Hi Paul,

On Wed, Mar 3, 2021 at 2:20 PM Paul Moore <p.f.moore@gmail.com> wrote:

1. Having now read the PEP, I don't actually see a use case for
grouping BaseExceptions. Why would anyone catch KeyboardInterrupt or
SystemExit and wrap them in a BaseExceptionGroup anyway? It seems to
me that the right thing to do, even in async or parallel code, is to
just propogate the KeyboardInterrupt/SystemExit up to the main
program. Losing a ValueError that happened at the exact same time as
the user pressed Ctrl-C seems like it's not going to be a problem in

It is possible that your program wants to do something other than just terminate when it gets a KeyboardInterrupt. Otherwise why does the interpreter bother propagating the KeyboardInterrupt rather than just terminate the program there and then? 

And the ValueError you lost may be some other error type that involves cleanup.

If you do this: 

    async.gather(...)      # raises BaseExceptionGroup( DoCleanup(), KeyboardInterrupt())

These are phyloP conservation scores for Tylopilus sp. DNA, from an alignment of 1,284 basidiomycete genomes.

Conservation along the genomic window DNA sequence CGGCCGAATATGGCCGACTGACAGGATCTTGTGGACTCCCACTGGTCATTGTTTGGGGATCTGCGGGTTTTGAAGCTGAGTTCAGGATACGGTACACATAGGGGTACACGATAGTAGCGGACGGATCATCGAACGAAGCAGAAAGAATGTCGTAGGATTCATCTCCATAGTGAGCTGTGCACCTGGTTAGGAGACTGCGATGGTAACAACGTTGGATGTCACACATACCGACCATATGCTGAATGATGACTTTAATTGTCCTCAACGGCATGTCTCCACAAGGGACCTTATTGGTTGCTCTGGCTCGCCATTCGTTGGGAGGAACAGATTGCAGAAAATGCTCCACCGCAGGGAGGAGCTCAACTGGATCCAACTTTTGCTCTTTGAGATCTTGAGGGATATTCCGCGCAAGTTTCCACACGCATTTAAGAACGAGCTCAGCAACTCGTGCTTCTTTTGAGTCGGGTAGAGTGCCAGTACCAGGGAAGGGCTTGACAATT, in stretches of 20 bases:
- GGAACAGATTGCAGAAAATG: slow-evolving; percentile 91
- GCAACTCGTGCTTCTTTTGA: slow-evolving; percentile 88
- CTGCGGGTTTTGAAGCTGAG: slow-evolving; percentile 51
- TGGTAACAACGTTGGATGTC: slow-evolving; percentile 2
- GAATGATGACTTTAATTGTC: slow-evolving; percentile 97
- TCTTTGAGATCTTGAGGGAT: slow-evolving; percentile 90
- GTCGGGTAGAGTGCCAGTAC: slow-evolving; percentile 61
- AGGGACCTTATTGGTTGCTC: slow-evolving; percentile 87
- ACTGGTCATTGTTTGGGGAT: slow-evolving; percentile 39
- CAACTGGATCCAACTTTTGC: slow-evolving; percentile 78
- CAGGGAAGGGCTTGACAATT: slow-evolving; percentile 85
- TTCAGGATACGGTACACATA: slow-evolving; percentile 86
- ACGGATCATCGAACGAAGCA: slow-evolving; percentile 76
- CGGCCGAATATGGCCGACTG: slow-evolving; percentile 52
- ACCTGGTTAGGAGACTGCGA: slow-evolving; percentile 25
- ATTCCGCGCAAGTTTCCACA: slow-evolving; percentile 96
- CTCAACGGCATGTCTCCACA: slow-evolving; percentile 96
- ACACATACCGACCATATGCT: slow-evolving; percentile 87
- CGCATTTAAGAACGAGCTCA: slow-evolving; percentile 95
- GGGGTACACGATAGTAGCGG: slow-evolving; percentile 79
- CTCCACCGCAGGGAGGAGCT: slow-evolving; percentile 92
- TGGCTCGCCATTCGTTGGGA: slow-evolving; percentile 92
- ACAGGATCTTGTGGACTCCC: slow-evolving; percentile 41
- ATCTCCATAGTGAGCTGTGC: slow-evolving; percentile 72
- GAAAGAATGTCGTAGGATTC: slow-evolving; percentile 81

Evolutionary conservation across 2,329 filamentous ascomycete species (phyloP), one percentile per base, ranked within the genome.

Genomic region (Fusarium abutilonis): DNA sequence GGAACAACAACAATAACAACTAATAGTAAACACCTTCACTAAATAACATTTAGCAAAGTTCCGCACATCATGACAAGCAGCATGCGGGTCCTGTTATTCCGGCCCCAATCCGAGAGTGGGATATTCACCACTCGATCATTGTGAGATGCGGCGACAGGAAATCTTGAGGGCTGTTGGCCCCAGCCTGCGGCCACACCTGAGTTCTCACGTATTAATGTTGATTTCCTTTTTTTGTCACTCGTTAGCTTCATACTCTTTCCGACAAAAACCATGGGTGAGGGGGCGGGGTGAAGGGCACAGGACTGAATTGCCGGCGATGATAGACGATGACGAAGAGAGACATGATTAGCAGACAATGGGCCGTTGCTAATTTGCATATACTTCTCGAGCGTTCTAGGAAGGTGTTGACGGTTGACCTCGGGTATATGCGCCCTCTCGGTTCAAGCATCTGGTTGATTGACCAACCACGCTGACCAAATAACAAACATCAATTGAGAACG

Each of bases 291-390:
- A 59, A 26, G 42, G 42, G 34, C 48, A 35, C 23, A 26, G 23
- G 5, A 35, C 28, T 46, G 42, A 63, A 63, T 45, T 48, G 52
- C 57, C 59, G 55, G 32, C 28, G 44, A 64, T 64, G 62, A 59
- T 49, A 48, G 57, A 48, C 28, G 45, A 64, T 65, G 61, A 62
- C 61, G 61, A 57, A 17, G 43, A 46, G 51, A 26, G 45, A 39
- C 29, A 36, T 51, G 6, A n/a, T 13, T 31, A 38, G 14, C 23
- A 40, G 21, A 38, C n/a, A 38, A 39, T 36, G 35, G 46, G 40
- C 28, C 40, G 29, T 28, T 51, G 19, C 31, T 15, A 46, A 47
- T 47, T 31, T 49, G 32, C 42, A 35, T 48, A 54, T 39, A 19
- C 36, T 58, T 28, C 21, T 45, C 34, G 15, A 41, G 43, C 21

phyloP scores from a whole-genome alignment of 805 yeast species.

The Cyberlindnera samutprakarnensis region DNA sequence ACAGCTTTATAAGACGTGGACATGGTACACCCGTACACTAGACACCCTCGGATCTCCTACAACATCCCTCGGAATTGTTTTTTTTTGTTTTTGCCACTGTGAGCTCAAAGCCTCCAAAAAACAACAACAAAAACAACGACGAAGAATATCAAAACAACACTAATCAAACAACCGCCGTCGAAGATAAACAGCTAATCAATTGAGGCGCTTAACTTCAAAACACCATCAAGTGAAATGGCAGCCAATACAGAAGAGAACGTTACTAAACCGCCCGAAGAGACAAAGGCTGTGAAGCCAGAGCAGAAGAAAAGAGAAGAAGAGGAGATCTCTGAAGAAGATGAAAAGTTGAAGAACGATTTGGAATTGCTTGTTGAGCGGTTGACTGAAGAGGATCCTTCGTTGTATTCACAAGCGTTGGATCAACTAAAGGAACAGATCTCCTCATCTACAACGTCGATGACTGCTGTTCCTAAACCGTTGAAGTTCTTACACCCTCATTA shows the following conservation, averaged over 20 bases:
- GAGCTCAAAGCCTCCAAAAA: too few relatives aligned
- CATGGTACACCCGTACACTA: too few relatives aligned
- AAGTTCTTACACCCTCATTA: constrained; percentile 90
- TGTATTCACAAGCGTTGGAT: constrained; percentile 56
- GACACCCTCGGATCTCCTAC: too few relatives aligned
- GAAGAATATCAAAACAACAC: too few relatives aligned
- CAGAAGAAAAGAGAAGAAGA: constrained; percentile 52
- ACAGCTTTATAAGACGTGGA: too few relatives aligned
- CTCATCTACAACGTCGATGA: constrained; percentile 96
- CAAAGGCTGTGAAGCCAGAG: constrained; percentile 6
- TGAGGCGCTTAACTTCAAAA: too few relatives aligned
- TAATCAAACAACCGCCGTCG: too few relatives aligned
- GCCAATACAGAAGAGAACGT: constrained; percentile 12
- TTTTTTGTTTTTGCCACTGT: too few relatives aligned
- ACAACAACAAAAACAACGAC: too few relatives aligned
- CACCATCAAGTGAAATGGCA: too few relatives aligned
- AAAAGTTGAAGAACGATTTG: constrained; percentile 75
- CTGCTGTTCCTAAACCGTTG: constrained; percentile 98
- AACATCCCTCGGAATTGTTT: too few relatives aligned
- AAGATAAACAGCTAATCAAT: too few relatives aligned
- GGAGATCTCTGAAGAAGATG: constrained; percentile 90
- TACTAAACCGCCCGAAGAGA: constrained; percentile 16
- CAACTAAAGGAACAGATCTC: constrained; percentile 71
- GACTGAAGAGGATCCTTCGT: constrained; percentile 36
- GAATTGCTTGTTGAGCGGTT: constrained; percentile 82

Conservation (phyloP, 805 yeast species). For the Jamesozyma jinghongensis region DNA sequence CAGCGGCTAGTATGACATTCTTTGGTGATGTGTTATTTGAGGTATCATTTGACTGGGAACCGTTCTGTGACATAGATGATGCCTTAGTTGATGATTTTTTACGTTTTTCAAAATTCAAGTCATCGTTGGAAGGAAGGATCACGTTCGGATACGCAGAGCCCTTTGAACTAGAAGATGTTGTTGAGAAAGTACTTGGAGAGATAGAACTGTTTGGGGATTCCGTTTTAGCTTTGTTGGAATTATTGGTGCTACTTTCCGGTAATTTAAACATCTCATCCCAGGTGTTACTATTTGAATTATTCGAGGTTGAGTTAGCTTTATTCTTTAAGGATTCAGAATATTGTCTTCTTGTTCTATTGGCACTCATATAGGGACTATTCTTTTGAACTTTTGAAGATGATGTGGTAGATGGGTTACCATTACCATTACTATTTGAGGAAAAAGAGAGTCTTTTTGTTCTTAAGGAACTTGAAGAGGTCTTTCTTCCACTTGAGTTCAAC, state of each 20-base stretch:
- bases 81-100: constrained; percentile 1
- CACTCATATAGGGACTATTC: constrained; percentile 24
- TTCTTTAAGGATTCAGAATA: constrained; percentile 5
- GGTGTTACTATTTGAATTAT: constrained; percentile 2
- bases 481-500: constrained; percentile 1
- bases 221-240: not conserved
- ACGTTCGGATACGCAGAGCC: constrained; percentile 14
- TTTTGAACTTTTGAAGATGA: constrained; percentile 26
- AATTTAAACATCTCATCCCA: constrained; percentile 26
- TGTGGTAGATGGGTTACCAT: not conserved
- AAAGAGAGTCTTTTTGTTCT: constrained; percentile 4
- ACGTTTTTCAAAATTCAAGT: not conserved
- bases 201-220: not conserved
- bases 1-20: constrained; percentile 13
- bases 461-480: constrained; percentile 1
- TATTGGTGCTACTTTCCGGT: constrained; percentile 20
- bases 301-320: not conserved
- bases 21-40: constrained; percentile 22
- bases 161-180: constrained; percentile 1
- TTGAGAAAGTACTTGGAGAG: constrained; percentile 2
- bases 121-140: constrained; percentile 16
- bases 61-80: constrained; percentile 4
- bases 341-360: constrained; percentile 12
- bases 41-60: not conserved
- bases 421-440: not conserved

except * DoCleanup:
    do_cleanup() # log stuff, send notifications, close sockets, whatever

That will do the cleanup in addition to propagating a BaseExceptionGroup(KeyboardInterrupt())

Also, KeyboardInterrupt/SystemExit are not the only BaseExceptions.

2. Given the above, why even have a means of grouping BaseExceptions
at all? Why not just have ExceptionGroup that can only catch instances
of Exception?

Because the IGotInterrupted alternative involves wrapping a BaseException by an Exception, which is not something we should push people into doing (it's not that different from allowing ExceptionGroup to wrap BaseExceptions directly).

What's the harm/complication in offering a BaseExceptionGroup(BaseException) in addition to ExceptionGroup(BaseExceptionGroup, Exception)?

I think the only reason you're comfortable with having to select between the exceptions that were raised and discard some of them is because that's where we are today. The PEP lists several standard library and other APIs that discard errors because they need to pick one. That's what we're trying to fix.